2. Experimental Materials and Methods
2.1. Catalyst Preparation
The nanoparticles of control and nitrogen-sulphur- (NS-) codoped TiO2 powders were prepared by sol-gel method. Titanium isopropoxide (≥97.0% Aldrich), formic acid (~98.0%, Fluka), glacial acetic acid (ACS Fisher Scientific), and thiourea (99.0% extra pure Acros Organics) were used as received without any further purification process. Anhydrous ethyl alcohol was supplied by Commercial Alcohols (Boucherville, Quebec, Canada). Reverse osmosis water was used throughout this research.
In the typical experimental procedure for the synthesis of control TiO2, a molar ratio of 1 : 3 : 2 : 18 among titanium isopropoxide (TTIP), formic acid (CH2O2), anhydrous ethyl alcohol (C2H6O), and water (H2O) was maintained. An appropriate volume of titanium isopropoxide (18 ml) was mixed with formic acid (7 ml) under strong magnetic stirring; for this solution, anhydrous ethyl alcohol (7 ml) was added dropwise under continuous stirring followed by the addition of water (18 ml). In the synthesis of nitrogen-sulphur-codoped TiO2, measured amount of thiourea as dopant was added to water to form a uniform solution before added to the flask containing the mixed solution of formic acid, titanium isopropoxide, and anhydrous ethyl alcohol. Instantaneous hydrolysis reaction occurs in the reacting mixture due to the addition of water (with or without dopants) which resulted into a milky sol of hydrated titanium hydroxide. The sol solution was kept on constant magnetic stirring for 2 h and then aged for gelation for 5 h at room temperature followed by drying in oven at 85°C for 24 h. Finally, calcination was accomplished by firing the dried powders at 700°C for 1 h in air to form crystalline TiO2 nanoparticles.
The dopant, thiourea, was added in the concentrations of 0, 0.02, 0.04, 0.06, 0.08, and 0.1 mol%, and the final sample powders were referred as TFA and (NS)x-TFA, where FA is formic acid, NS is nitrogen-sulphur dopants, and x is the dopant content (mol%). Similarly, control and nitrogen-sulphur-codoped catalyst powders were prepared following the same experimental procedure except using another acid catalyst; acetic acid and the final photocatalyst powders were labeled as TAA and (NS)x-TAA where AA is acetic acid. In addition, to compare the chelating effect of the carboxylic acids, control TiO2 was also prepared by adding the required amount of water dropwise to the continuously magnetic stirred solution of titanium isopropoxide and ethyl alcohol. This photocatalyst powder was denoted by Tcontrol.
2.2. Characterization Details
X-ray diffraction (XRD) patterns of control and doped TiO2 powders were recorded with Phillips PW 1710 diffractometer using monochromatic high intensity Cu Kα radiations (λ = 0.15418 nm) at a scanning rate of 0.03°/sec and in the scanning range from 10 to 80°. The crystallite size (D) was estimated using the Scherrer equation (1), and the rutile phase content was calculated using (2) . The peak intensity of  of anatase and  of rutile reflections located at 25.4° and 27.4° on 2θ (degrees) x-axis was used. where k is a constant equal to 0.9, λ equal to 1.5418 Å is the X-ray wave length of Cu, β is full width at half maximum (FWHM) of the peak, and θ is the Bragg’s angle in radians. where AA and AR represent the integrated intensities of anatase and rutile peaks.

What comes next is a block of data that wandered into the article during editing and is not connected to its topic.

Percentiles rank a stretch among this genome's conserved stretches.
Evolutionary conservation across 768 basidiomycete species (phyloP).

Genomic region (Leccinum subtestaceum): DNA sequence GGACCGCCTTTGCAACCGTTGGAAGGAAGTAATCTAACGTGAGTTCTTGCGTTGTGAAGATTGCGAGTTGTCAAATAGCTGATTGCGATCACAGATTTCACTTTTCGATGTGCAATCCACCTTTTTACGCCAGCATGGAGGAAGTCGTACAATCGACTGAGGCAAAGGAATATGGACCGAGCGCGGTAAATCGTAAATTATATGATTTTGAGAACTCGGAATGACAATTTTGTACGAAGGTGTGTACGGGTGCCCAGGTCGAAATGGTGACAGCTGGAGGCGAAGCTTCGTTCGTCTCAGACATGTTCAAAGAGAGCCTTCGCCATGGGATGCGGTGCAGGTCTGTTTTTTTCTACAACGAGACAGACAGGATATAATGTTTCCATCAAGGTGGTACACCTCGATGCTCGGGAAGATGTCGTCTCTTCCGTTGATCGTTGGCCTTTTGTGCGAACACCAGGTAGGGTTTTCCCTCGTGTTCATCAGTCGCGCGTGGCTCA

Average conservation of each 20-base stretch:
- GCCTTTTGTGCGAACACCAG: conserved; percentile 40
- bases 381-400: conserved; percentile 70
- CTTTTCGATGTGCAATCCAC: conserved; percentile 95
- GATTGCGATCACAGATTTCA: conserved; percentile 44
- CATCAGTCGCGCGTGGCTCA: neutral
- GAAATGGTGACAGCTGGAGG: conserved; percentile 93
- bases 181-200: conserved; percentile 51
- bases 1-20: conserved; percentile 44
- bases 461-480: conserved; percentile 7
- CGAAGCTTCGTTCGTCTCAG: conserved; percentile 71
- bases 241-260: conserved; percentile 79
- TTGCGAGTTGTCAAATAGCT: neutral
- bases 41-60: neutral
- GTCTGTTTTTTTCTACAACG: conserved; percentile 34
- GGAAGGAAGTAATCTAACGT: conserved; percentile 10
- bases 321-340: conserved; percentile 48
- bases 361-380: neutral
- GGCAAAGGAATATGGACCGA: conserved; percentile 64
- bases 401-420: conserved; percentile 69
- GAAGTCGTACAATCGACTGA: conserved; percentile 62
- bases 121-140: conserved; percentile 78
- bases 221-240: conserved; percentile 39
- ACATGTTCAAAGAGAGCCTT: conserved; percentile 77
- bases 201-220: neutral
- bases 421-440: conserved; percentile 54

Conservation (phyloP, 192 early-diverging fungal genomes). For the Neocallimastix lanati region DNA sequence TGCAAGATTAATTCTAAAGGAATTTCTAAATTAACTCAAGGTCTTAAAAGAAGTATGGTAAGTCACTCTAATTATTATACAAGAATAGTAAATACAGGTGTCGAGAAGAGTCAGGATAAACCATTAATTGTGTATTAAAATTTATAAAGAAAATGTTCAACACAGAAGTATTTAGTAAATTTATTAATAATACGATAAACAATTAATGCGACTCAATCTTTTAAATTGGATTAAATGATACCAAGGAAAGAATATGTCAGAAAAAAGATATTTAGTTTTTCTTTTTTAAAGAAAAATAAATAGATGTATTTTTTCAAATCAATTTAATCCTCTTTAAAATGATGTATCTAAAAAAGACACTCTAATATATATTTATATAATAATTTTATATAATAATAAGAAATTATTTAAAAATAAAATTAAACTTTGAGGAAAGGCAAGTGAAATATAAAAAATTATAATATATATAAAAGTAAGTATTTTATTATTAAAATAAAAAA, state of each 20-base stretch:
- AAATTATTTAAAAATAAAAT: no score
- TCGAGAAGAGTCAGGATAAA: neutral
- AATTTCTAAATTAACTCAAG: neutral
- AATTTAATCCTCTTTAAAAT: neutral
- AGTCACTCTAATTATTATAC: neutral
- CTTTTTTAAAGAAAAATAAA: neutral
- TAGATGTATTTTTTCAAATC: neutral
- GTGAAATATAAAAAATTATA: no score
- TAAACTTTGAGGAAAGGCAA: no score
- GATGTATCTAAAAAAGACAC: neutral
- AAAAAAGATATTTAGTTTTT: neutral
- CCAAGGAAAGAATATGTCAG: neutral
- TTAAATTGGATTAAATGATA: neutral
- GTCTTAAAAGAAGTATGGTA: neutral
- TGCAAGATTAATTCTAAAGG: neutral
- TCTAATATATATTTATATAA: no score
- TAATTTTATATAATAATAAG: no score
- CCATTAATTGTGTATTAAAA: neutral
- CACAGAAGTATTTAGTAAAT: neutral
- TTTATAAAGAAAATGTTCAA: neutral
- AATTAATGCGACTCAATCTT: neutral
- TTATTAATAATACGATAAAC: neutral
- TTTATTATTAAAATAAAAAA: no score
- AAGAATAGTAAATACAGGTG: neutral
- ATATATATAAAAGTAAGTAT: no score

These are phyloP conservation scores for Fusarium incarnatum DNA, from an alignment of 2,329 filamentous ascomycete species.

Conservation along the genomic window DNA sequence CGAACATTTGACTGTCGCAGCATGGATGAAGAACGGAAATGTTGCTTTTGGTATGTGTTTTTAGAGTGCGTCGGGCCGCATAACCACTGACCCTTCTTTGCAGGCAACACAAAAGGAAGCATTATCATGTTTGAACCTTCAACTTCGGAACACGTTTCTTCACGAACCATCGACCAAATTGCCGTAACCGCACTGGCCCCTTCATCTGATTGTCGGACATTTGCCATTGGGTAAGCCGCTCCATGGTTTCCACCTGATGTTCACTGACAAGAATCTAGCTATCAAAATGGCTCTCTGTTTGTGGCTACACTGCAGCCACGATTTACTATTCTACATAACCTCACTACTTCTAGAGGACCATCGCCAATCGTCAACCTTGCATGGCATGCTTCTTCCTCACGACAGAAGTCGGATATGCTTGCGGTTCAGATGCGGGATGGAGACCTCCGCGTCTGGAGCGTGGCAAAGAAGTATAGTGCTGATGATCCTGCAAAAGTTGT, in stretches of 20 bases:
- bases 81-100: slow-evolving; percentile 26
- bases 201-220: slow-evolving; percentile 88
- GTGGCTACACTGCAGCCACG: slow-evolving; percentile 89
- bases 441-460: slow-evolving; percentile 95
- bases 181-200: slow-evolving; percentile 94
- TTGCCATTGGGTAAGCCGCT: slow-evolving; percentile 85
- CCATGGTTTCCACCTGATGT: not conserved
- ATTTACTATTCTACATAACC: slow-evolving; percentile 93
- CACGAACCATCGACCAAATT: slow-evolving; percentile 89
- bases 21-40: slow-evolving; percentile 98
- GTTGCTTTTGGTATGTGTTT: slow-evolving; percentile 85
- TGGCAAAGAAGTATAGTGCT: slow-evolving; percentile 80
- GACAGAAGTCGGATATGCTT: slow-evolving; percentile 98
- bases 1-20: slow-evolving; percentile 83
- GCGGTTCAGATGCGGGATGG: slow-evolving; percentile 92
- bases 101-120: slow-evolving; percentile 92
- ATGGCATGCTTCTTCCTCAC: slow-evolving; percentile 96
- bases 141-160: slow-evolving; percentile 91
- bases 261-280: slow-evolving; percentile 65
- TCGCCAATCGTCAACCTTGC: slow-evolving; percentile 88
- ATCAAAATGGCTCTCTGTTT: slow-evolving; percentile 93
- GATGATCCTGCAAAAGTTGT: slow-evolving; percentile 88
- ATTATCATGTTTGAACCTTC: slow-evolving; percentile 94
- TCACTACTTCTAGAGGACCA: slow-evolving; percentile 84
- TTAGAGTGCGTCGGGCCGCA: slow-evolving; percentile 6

High-resolution transmission electron microscope (HRTEM) images of the prepared samples were observed with Phillips CM200 TEM operated at 200 kV. Infrared spectra (IR) was recorded on a Bruker Tensor 27 FTIR with OPUS data collection program (V 1.1); the energy range of 5000–400 cm−1 was used to evaluate the carboxylate-binding mode and the presence of different bonding vibrational frequencies; the precalcined and calcined catalyst powder was mixed with the reference potassium bromide (KBr). The thermogravimetric analysis was carried out with an apparatus (TGA-7) from Perkin Elmer (Norwalk, CT, USA) in the temperature range from 20°C to 800°C at a heating rate of 10°C·min−1; the experiments were carried out on 15–20 mg specimen under nitrogen atmosphere (40 ml/min). Raman spectra were acquired at room temperature using a SENTERRA confocal Raman microscope (Bruker, US) equipped with a 532 nm laser. Room temperature photoluminescence spectrum (PL) was recorded with FluroMax-2 spectrofluorometer at an excitation wavelength of 310 and 410 nm. Carry 5000 NIR UV-vis spectrophotometer (Varian Inc., US) with attached Praying Mantis™ diffuse reflection (DRIFTS) accessory was used to record absorption and diffuse reflectance spectra (DRS) in the range 190–800 nm; catalyst powder was mixed in KBr and pressed into a tablet; a KBr tablet made under the same conditions was used as a reference. The oxidation state and elemental compositions of the doping metals were analyzed using X-ray photoelectron spectroscopy (XPS, Thermo Scientific K-alpha, USA) using an X-ray source of AlKα (1486.6 eV). A survey spectrum was first recorded to identify all the elements present in the powder using a spot size of 300 μm and step size of 1.00 eV, followed by recording high-resolution spectra of the identified elements using a step size of 0.1 eV. Data spectrum processing was performed using the Avantage (Thermo Scientific) software.